Many graduate students who are looking for financial assistance may have to turn to loans as a way to help them meet some of their graduate school costs, which is a common occurrence for undergraduates as well and has been an issue that many students and educators have debated for quite some time. The cost of attending a college or university is almost impossible for the average student to meet out-of-pocket, but when financial aid resources that offer scholarships and grants do not meet the entirety of these college tuition payments, loans are seen by many to be almost unavoidable.
However, a graduate student may be in a position where college loan costs will be even more expensive and, as a result, this has prompted many to begin looking for scholarships, grants, or even fellowships that may be available to help them pay for college. Recently, as part of our nation’s debt ceiling debate and the subsequent deal that resulted, students have found that if they take out loans for graduate school the subsidy that is currently in place is set to be removed and this will no longer allow students to defer interest rate charges while they are in school.
Obviously, any type of loan is made more problematic when interest is factored in, so these young men and women who are pursuing a master’s degree or PhD may find that if loans are indeed necessary for their situation they will be meeting higher overall costs when they repay these debts since the interest rate can potentially build while they are in school and, since no payment may be able to be made, students will be facing higher charges overall.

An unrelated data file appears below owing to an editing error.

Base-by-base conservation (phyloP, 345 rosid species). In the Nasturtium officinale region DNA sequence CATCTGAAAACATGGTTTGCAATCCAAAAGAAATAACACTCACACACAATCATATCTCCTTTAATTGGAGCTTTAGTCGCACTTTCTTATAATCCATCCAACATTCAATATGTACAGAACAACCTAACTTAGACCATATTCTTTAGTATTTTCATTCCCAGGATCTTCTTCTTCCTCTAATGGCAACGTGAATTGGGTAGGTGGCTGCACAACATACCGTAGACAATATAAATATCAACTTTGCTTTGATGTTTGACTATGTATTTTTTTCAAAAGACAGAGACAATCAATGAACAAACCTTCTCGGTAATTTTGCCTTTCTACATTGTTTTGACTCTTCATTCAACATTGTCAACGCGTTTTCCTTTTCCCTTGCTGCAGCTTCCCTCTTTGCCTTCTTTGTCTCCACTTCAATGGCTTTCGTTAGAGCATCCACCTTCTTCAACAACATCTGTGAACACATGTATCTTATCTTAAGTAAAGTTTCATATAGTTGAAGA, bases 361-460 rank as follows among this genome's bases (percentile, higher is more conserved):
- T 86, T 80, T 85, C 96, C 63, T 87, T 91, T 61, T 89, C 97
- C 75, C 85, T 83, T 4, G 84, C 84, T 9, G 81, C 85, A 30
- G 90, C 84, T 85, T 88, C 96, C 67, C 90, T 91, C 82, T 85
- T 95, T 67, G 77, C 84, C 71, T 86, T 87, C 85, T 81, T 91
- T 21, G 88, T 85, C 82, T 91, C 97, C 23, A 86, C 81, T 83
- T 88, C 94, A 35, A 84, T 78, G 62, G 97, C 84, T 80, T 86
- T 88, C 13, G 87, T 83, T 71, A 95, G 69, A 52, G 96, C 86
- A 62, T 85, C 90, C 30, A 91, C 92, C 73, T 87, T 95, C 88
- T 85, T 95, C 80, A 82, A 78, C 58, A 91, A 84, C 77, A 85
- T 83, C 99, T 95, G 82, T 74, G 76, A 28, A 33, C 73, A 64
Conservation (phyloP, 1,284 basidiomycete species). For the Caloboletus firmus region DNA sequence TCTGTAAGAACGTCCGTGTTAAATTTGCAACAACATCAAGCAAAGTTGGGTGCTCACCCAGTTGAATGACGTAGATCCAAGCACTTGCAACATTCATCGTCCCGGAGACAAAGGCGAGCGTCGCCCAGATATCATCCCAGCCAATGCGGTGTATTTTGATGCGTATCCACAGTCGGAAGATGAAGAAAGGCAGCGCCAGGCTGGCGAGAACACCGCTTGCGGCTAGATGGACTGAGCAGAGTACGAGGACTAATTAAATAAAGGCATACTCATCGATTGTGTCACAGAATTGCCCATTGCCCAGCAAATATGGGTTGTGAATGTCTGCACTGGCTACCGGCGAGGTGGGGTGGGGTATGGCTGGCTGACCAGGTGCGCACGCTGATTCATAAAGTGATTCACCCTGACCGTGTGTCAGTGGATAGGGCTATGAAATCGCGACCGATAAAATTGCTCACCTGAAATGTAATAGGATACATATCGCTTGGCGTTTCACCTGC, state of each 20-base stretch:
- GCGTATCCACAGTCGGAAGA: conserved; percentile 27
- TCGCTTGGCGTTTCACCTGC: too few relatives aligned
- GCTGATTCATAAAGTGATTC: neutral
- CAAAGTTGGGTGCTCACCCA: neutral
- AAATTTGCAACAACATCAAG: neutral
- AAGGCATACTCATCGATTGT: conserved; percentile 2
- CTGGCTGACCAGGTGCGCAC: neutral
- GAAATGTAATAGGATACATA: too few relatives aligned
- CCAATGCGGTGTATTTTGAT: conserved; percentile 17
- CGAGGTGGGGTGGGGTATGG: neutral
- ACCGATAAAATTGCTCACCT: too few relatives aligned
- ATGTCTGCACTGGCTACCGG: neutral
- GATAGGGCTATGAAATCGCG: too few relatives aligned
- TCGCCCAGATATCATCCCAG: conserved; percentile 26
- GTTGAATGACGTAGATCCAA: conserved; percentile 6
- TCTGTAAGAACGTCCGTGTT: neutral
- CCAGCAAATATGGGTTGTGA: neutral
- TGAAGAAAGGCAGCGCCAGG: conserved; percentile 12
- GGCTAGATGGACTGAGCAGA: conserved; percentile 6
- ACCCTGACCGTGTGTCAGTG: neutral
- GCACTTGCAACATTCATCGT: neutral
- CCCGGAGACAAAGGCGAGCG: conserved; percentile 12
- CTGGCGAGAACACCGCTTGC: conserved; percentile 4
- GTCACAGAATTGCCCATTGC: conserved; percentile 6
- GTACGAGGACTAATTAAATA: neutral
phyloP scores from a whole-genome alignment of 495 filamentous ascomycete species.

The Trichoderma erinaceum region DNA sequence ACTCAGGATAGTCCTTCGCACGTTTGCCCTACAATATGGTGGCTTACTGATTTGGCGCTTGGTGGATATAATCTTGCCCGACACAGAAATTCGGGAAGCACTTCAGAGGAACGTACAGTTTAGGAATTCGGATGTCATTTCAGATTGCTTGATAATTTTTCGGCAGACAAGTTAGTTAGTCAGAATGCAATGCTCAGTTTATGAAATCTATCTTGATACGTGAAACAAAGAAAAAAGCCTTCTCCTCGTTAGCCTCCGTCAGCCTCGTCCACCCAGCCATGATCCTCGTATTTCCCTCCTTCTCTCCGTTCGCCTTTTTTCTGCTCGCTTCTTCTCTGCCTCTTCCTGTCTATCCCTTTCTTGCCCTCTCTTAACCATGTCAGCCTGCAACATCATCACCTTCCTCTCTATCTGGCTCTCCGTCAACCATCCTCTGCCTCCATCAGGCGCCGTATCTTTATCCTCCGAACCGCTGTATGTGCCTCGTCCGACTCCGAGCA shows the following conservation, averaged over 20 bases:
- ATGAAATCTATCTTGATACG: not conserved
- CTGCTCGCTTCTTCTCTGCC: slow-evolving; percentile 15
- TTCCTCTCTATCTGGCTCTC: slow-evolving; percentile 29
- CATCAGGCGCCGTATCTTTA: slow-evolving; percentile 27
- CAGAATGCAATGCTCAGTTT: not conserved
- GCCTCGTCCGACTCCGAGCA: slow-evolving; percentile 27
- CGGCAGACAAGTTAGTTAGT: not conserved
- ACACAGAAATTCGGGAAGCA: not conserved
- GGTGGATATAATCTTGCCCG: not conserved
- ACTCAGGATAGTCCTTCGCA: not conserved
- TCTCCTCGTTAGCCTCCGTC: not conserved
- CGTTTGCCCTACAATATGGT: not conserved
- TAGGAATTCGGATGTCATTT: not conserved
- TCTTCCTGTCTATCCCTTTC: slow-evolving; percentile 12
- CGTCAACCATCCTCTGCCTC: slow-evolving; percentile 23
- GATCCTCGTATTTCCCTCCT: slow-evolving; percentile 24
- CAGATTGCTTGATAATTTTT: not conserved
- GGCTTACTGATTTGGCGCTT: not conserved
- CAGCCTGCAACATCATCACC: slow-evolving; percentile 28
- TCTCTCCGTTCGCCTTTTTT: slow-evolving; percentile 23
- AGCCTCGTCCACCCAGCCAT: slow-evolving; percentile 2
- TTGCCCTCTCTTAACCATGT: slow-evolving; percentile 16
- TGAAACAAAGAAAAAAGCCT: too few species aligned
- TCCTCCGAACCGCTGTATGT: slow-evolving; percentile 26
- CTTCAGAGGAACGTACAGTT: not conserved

This has had some students who were thinking of graduate school reconsider their plans but it needs to be remembered that even in graduate school financial aid options may be able to meet all of a student’s tuition and fees. Students need to remember that focusing on types of financial aid that are not only general or from an institutional scholarship program but also for a specific area of study need to be explored by students to ensure that they have the best opportunity at getting the financing that will be helpful for not only helping them pursue their degree but keep college loan debt charges to a minimum or nonexistent.
This could require some students to delay their entrance into graduate school, but if students turn to financial aid counselors, online research, or simply look for opportunities that may be available in their particular field of study to help young men and women who are pursuing a specific degree, there may be more options available in terms of free sources of college financial aid and, as is the case with undergraduates, this could help reduce the need for these college loans. However, some students may be in a position where they cannot escape the need for a student loan, but if this is the case these men and women must make sure that they do all they can to keep their borrowing to a minimum and, if possible, work to pay down this debt while they are in school.